Growing up in the mountains of upstate New York, I looked forward to everything fall. Falling leaves, brisk air, cider mills, apple picking, pumpkin patches and, of course, picking out my annual Halloween costume.
The Halloween costume was weeks in the making with everything from “design planning” to the construction of the costume itself. My step-mother spent weeks working on all of our costumes.
While I do make the majority of my children’s Halloween costumes, this working mama does not have the time to spend weeks on making them. Often, you can find me the morning of Halloween putting the finishing touches on a costume because with three kids, someone’s costume has got to be made last. This year has been no exception.
This year, the boys chose a grim reaper, a squid (yes, a squid), and a dragon. I also had a friend request that I make a devil costume for his daughter. So…four costumes this year.
October was cruising along and I thought I had everything under control.
As usual, the universe had different plans for me. I had completely forgotten about a Trunk-or-Treat until about noon on the day it was being held. This was not an “Ooops!” for me but a major “UH-OH!”
I went into full on panic mode. But about 5 minutes later, I realized that wasn’t helping me accomplish anything. So I adjusted my thinking and looked in the kids’ closets to see what I could transform into a costume.
In their closets…
I found string, cotton batting, felt, and rain boots.
What could I do with this?
I decided to think on it, and I headed to Wal-Mart to pick out some plain black sweat pants and sweat shirts. This would be the base of the costume, and I could put anything on it.
While I was there, I was able to pick out some other odds and ends that would create the look for the costumes. I was trying to stick to a budget and also make something in a time crunch.
These are the costumes I came up with:
Total Cost: $15.71
Total Construction Time: 9 minutes
Items Needed: Black sweatshirt and sweatpants, inexpensive beanie hat, adult t-shirt (the same color as the hat), felt (1 black, 1 white), glue gun or tacky glue, scissors
Head: Two eyes will need to be attached to the beanie hat. To make the eyes, cut two large circles out of the white felt and two smaller circles out of the black felt (to do this, I used a China cup from my cabinet and a small glass). Glue the black felt on the white felt to create each eyeball. Once you have the eyes constructed, glue them in the placement you want on the hat. There are no rules. This is a squid and anything goes.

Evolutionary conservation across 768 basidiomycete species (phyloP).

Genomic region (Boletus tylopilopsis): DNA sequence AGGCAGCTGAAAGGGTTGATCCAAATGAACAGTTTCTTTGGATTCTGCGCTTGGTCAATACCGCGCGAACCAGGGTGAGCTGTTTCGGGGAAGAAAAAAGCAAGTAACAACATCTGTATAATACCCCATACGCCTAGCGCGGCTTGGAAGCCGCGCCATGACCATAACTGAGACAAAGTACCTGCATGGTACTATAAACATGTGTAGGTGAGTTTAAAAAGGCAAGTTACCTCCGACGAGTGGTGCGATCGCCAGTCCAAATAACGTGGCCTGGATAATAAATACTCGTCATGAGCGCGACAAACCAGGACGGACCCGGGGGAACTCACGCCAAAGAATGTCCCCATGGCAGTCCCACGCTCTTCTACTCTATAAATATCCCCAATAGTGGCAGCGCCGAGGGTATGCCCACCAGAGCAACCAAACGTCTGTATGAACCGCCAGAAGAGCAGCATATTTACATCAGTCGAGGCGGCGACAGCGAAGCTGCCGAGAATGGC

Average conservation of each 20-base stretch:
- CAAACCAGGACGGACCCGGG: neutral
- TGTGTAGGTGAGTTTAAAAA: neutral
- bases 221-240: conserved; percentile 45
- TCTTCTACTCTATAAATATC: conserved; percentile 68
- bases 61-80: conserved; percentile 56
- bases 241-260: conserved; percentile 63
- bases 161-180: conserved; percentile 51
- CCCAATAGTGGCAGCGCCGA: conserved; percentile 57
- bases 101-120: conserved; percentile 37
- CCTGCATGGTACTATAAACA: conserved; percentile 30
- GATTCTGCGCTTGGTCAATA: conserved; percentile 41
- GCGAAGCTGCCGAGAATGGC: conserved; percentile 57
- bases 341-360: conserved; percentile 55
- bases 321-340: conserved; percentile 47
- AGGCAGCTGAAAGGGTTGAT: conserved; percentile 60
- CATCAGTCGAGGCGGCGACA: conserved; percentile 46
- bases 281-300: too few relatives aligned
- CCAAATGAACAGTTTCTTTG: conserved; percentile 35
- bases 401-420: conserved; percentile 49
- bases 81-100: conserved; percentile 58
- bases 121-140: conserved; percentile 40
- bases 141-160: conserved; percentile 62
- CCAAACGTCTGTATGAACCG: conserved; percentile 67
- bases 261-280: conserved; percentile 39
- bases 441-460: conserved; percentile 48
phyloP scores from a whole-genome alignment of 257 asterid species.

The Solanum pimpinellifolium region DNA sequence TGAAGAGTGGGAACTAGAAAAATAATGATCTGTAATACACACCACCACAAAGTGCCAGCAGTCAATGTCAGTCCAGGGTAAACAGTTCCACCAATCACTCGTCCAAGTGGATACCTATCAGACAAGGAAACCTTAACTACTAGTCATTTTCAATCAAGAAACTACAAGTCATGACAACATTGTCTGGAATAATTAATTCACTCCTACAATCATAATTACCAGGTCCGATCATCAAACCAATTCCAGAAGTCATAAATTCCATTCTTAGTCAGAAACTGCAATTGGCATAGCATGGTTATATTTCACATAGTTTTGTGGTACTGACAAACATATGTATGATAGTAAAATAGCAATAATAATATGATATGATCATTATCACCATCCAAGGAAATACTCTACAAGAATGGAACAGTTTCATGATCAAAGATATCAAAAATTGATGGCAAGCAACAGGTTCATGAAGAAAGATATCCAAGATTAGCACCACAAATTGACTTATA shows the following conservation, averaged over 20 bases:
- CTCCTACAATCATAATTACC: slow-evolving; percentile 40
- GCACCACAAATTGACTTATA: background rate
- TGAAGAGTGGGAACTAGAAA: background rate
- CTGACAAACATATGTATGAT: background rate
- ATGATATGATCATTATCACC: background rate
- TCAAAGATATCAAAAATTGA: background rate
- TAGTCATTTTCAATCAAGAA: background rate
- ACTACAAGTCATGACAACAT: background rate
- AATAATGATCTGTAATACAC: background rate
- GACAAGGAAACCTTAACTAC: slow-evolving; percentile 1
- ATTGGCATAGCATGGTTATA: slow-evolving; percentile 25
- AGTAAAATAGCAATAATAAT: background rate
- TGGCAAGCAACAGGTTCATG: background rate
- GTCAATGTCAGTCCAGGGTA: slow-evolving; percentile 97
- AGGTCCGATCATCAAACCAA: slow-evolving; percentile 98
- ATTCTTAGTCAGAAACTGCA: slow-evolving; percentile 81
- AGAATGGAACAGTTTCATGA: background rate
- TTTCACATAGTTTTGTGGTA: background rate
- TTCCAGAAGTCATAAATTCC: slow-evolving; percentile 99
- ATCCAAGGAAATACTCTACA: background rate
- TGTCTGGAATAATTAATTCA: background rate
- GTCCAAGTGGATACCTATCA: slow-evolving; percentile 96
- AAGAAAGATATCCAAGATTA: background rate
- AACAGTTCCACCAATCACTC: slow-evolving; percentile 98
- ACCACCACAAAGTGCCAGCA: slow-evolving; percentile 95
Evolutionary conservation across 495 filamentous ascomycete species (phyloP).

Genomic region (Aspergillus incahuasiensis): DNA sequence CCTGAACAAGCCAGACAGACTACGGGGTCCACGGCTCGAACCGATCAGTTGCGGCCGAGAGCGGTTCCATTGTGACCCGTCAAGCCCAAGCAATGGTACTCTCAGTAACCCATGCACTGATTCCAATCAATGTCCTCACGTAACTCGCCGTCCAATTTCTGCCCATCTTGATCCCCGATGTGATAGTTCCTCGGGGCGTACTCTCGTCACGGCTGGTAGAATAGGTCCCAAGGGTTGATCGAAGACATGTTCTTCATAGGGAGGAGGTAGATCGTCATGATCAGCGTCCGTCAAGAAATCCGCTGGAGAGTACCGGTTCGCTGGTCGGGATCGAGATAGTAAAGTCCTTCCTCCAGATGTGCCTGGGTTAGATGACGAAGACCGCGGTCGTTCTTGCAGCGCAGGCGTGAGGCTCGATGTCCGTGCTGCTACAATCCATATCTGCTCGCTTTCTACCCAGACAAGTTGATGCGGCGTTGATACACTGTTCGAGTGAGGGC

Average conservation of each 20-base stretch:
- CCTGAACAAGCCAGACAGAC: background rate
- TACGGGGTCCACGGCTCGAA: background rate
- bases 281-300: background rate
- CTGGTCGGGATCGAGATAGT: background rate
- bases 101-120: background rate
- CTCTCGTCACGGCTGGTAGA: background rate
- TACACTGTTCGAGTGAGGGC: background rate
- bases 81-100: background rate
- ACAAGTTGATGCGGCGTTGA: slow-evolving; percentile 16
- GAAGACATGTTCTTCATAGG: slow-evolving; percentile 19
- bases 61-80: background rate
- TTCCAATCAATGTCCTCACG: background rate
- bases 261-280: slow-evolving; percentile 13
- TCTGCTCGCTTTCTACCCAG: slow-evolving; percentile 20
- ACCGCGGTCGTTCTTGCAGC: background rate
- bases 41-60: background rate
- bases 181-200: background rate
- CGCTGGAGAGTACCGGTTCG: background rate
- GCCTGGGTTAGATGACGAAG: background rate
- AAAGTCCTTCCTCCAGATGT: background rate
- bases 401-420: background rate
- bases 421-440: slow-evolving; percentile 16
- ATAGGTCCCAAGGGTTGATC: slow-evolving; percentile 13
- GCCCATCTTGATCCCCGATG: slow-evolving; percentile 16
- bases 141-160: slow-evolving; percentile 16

Body: In order to create the body, I took the adult sized t-shirt in the same color as the beanie hat and cut medium-sized fringe strips. I cut them all the way up to where the chest would be on an adult, and then I had the tentacles. Place over the sweat suit for a warm squid ready to conquer the Halloween ocean.
Ben: Rain Cloud
Total Cost: $16.65
Total Construction Time: 46 minutes
Items Needed: Black sweatshirt and sweatpants, rain boots, white hat, cotton pillow stuffing, felt (2 blue), yarn (blue), glue gun or tacky glue, scissors, small piece of cardboard
Raindrops: The majority of the time required for this costume came from creating the raindrops. My suggestion is to make them uniform and symmetrical. Matching them up will be a lot easier. I probably could have reduced my time a good 10 to 15 minutes. Create a template of the raindrop on the small piece of cardboard. Use this template to trace directly onto the felt. For Ben’s size, I made 20 raindrops and only used 10 (another time reducer). Each piece of felt can comfortably fit 12 raindrops. Double up your felt and cut them out. Cut your blue yarn 10 to 12 times (depending on the number of raindrops used) and place that aside. Match up the raindrops. Place about a dime-sized dab of glue in the center of each raindrop and place the blue string in the center. Place the rain drop “lid” on top and repeat 10 to 12 times.
Rain Cloud: For the base of the rain cloud, I used a plain white hat (found in your local craft section). I attached the raindrops that I’d made with hot glue in random locations on the hat. I put them on the front, back, and sides. Once I had the raindrops attached, I set to work on attaching the actual cloud part. I thought it would be difficult, and it definitely seemed so at first, but it really wasn’t. I would put on a tab of hot glue and “moosh” the pillow filling into the glue. And it stayed! Hooray! I did this all over the hat until it was completely covered and you could no longer see the hat or where the strings were attached.
Accessories: Finishing out this look is the black sweat suit and some rain boots that Ben already had.
Homemade costumes don’t need to be time consuming or expensive. In less than an hour, I was able to create two costumes that each boy loved. Each boy got compliments wherever we went, and I’m sure they will remember this Halloween’s costumes for years to come.